Addiction policy. Since time immemorial, mankind has consumed psychoactive substances, and what a society considers to be an addiction is continually being renegotiated. Besides substances such as alcohol, tobacco, drugs and medication, there are also new substances such as neuroenhancers, whereas opiates (which had long been prominent in addiction services and policies) have recently become less prominent in Switzerland. In the 1980s and 1990s, answers had to be found to the plight of the open drug scenes. Nowadays, thanks to substituent treatment and harm reduction programmes, the heroin problem has somewhat faded into the background. The massive increase in opioid use in the United States, however, illustrates that ongoing monitoring of such developments remains vital. Besides the lingering problems that occur as a result of high-risk alcohol and tobacco consumption, this also means addressing newer manifestations of dependencies that are unrelated to substances. The National Strategy on Addiction which was launched this year takes on the entire spectrum of dependency and addiction, spanning all types of substances and other kinds of addiction. The strategy views addiction as a comprehensive phenomenon that is affected by interacting biological, psychological and socioeconomic aspects and is also dependent on current consumer trends and cultural behaviours. Together with the NCD Strategy, (1) it replaces the National Prevention Programmes on Alcohol and Tobacco as well as the Package of Drug-Related Measures from 2017 on. more

04.09.2017

Stigma – the "second disease"

Mental health. Stigmatisation is a form of social discrimination. For people with mental disorders, but also for their families, it constitutes an additional burden on top of the existing illness. Persons with addictions are particularly at risk of stigmatisation and are marginalised at several levels. more

04.09.2017

Improving health and quality of life at every stage of life

Addiction in old age. Older persons are an important target group of the National Strategy on Addiction and the National Strategy for the Prevention of Non-communicable Diseases (NCD). Their relevance is further underscored by demographic ageing: according to the Federal Statistical Office, the number of people over 65 will almost double by 2045. These prospects illustrate the importance of health promotion measures that will contribute towards longer-lasting autonomy and relieve health systems. more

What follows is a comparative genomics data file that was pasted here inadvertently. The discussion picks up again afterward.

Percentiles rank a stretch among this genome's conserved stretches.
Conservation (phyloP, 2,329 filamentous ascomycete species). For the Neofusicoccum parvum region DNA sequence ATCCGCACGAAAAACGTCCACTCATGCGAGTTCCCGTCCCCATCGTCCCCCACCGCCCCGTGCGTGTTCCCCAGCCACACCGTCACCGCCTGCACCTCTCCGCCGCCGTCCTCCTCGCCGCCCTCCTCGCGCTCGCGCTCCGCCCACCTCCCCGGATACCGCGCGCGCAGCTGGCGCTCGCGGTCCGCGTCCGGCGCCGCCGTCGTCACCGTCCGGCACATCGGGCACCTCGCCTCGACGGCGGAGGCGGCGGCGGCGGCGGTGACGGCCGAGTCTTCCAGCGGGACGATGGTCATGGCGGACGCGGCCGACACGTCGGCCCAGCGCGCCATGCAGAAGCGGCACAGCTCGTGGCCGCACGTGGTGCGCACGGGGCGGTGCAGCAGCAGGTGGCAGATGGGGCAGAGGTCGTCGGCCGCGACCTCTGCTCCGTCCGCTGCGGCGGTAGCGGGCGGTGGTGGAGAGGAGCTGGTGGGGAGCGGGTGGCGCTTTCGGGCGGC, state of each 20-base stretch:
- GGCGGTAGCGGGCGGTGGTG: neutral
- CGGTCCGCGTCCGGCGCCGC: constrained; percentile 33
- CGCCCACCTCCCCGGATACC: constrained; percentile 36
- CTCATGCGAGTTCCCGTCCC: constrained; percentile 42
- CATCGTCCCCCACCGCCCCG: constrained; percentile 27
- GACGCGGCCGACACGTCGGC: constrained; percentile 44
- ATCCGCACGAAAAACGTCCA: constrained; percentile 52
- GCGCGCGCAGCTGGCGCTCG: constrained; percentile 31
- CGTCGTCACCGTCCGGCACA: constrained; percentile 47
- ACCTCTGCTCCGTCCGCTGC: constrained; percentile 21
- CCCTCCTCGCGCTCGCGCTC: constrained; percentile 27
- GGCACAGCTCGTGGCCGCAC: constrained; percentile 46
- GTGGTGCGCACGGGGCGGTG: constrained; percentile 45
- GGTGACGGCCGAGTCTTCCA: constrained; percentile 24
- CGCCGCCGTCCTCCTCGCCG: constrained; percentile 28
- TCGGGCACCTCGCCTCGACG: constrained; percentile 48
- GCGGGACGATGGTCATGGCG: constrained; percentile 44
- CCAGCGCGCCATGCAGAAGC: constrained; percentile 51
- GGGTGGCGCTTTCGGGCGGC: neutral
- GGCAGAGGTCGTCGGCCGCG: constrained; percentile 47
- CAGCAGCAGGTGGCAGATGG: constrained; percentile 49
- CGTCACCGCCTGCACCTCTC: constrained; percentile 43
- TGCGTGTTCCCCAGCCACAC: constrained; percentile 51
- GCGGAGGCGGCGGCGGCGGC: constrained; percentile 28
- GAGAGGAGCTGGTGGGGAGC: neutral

30.06.2017

The federal government supports caregiving relatives

Caregiving relatives. The Swiss population is getting older, and there is an increasing shortage of skilled carers in the labour market. This affects the need for nursing staff as well as the willingness of relatives to take on caregiving and nursing responsibilities for their family members. There are many reasons for this. As the level of education in Switzerland increases, fewer and fewer employees are prepared to take on unpaid care and nursing tasks. Other factors include changed family structures, the increasing number of single-person households and the higher spatial distance between family members, which make these tasks more demanding. The "Relief programme for caregiving relatives" is designed to make it easier for family members to provide home care or nursing without significant loss of income or an irreparable reduction in your pension. more